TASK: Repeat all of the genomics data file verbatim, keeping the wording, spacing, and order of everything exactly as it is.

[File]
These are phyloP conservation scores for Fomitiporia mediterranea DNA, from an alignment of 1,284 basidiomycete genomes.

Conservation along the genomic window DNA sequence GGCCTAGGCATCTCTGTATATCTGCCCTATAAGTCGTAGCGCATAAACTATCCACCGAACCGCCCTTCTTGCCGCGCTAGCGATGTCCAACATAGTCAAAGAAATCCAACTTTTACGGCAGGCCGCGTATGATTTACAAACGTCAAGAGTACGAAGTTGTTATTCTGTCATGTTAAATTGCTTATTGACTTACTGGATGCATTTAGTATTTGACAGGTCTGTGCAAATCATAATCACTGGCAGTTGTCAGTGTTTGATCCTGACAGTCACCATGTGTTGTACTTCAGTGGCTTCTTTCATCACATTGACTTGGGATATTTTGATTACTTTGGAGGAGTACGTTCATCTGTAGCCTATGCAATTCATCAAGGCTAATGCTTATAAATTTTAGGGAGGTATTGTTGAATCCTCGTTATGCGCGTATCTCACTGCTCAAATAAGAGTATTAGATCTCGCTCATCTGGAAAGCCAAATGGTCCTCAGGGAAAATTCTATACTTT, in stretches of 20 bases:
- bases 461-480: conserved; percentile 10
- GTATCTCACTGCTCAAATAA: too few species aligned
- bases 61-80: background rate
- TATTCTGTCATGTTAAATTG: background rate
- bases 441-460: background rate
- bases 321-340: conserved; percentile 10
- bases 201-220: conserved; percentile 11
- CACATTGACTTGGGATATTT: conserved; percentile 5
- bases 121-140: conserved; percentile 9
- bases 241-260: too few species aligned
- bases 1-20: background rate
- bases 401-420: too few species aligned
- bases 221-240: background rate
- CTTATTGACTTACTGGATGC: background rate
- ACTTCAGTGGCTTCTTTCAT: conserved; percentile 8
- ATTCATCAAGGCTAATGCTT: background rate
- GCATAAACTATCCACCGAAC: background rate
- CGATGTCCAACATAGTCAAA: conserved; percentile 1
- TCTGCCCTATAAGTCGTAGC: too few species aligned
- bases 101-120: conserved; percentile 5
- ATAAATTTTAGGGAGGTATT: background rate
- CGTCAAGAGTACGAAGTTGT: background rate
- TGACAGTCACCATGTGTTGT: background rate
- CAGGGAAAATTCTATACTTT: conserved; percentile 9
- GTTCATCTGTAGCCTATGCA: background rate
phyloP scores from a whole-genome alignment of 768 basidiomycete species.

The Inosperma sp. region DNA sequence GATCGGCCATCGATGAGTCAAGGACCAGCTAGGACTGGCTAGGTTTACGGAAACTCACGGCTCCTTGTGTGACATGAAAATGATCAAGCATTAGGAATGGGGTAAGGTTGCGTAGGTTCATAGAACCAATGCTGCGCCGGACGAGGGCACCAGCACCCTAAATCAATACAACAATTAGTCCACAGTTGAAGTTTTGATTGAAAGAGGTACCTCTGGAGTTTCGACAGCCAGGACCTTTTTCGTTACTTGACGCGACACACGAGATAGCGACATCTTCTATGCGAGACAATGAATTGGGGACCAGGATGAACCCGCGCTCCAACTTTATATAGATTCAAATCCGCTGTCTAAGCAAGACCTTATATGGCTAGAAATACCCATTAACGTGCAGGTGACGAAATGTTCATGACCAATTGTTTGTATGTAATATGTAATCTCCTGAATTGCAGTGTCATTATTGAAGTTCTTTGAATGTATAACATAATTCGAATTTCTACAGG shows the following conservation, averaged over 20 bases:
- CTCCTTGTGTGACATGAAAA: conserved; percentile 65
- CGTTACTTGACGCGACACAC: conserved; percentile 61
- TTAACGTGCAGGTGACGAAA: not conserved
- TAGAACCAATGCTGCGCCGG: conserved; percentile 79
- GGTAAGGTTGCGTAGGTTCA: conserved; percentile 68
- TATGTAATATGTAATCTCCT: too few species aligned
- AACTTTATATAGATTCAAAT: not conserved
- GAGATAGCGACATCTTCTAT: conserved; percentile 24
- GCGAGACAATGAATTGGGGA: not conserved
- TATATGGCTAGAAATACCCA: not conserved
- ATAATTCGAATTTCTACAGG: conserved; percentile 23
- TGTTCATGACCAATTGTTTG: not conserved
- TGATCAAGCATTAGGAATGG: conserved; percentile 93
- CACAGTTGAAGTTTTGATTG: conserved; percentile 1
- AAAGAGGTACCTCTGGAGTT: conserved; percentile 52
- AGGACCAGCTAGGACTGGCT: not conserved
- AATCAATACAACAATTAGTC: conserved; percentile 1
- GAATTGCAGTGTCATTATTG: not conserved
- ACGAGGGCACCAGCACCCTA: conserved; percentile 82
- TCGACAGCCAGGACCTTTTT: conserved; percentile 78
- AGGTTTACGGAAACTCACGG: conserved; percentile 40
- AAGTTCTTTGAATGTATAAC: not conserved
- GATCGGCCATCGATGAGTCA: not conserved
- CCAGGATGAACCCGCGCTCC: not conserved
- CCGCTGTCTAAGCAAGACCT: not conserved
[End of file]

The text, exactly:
These are phyloP conservation scores for Fomitiporia mediterranea DNA, from an alignment of 1,284 basidiomycete genomes.

Conservation along the genomic window DNA sequence GGCCTAGGCATCTCTGTATATCTGCCCTATAAGTCGTAGCGCATAAACTATCCACCGAACCGCCCTTCTTGCCGCGCTAGCGATGTCCAACATAGTCAAAGAAATCCAACTTTTACGGCAGGCCGCGTATGATTTACAAACGTCAAGAGTACGAAGTTGTTATTCTGTCATGTTAAATTGCTTATTGACTTACTGGATGCATTTAGTATTTGACAGGTCTGTGCAAATCATAATCACTGGCAGTTGTCAGTGTTTGATCCTGACAGTCACCATGTGTTGTACTTCAGTGGCTTCTTTCATCACATTGACTTGGGATATTTTGATTACTTTGGAGGAGTACGTTCATCTGTAGCCTATGCAATTCATCAAGGCTAATGCTTATAAATTTTAGGGAGGTATTGTTGAATCCTCGTTATGCGCGTATCTCACTGCTCAAATAAGAGTATTAGATCTCGCTCATCTGGAAAGCCAAATGGTCCTCAGGGAAAATTCTATACTTT, in stretches of 20 bases:
- bases 461-480: conserved; percentile 10
- GTATCTCACTGCTCAAATAA: too few species aligned
- bases 61-80: background rate
- TATTCTGTCATGTTAAATTG: background rate
- bases 441-460: background rate
- bases 321-340: conserved; percentile 10
- bases 201-220: conserved; percentile 11
- CACATTGACTTGGGATATTT: conserved; percentile 5
- bases 121-140: conserved; percentile 9
- bases 241-260: too few species aligned
- bases 1-20: background rate
- bases 401-420: too few species aligned
- bases 221-240: background rate
- CTTATTGACTTACTGGATGC: background rate
- ACTTCAGTGGCTTCTTTCAT: conserved; percentile 8
- ATTCATCAAGGCTAATGCTT: background rate
- GCATAAACTATCCACCGAAC: background rate
- CGATGTCCAACATAGTCAAA: conserved; percentile 1
- TCTGCCCTATAAGTCGTAGC: too few species aligned
- bases 101-120: conserved; percentile 5
- ATAAATTTTAGGGAGGTATT: background rate
- CGTCAAGAGTACGAAGTTGT: background rate
- TGACAGTCACCATGTGTTGT: background rate
- CAGGGAAAATTCTATACTTT: conserved; percentile 9
- GTTCATCTGTAGCCTATGCA: background rate
phyloP scores from a whole-genome alignment of 768 basidiomycete species.

The Inosperma sp. region DNA sequence GATCGGCCATCGATGAGTCAAGGACCAGCTAGGACTGGCTAGGTTTACGGAAACTCACGGCTCCTTGTGTGACATGAAAATGATCAAGCATTAGGAATGGGGTAAGGTTGCGTAGGTTCATAGAACCAATGCTGCGCCGGACGAGGGCACCAGCACCCTAAATCAATACAACAATTAGTCCACAGTTGAAGTTTTGATTGAAAGAGGTACCTCTGGAGTTTCGACAGCCAGGACCTTTTTCGTTACTTGACGCGACACACGAGATAGCGACATCTTCTATGCGAGACAATGAATTGGGGACCAGGATGAACCCGCGCTCCAACTTTATATAGATTCAAATCCGCTGTCTAAGCAAGACCTTATATGGCTAGAAATACCCATTAACGTGCAGGTGACGAAATGTTCATGACCAATTGTTTGTATGTAATATGTAATCTCCTGAATTGCAGTGTCATTATTGAAGTTCTTTGAATGTATAACATAATTCGAATTTCTACAGG shows the following conservation, averaged over 20 bases:
- CTCCTTGTGTGACATGAAAA: conserved; percentile 65
- CGTTACTTGACGCGACACAC: conserved; percentile 61
- TTAACGTGCAGGTGACGAAA: not conserved
- TAGAACCAATGCTGCGCCGG: conserved; percentile 79
- GGTAAGGTTGCGTAGGTTCA: conserved; percentile 68
- TATGTAATATGTAATCTCCT: too few species aligned
- AACTTTATATAGATTCAAAT: not conserved
- GAGATAGCGACATCTTCTAT: conserved; percentile 24
- GCGAGACAATGAATTGGGGA: not conserved
- TATATGGCTAGAAATACCCA: not conserved
- ATAATTCGAATTTCTACAGG: conserved; percentile 23
- TGTTCATGACCAATTGTTTG: not conserved
- TGATCAAGCATTAGGAATGG: conserved; percentile 93
- CACAGTTGAAGTTTTGATTG: conserved; percentile 1
- AAAGAGGTACCTCTGGAGTT: conserved; percentile 52
- AGGACCAGCTAGGACTGGCT: not conserved
- AATCAATACAACAATTAGTC: conserved; percentile 1
- GAATTGCAGTGTCATTATTG: not conserved
- ACGAGGGCACCAGCACCCTA: conserved; percentile 82
- TCGACAGCCAGGACCTTTTT: conserved; percentile 78
- AGGTTTACGGAAACTCACGG: conserved; percentile 40
- AAGTTCTTTGAATGTATAAC: not conserved
- GATCGGCCATCGATGAGTCA: not conserved
- CCAGGATGAACCCGCGCTCC: not conserved
- CCGCTGTCTAAGCAAGACCT: not conserved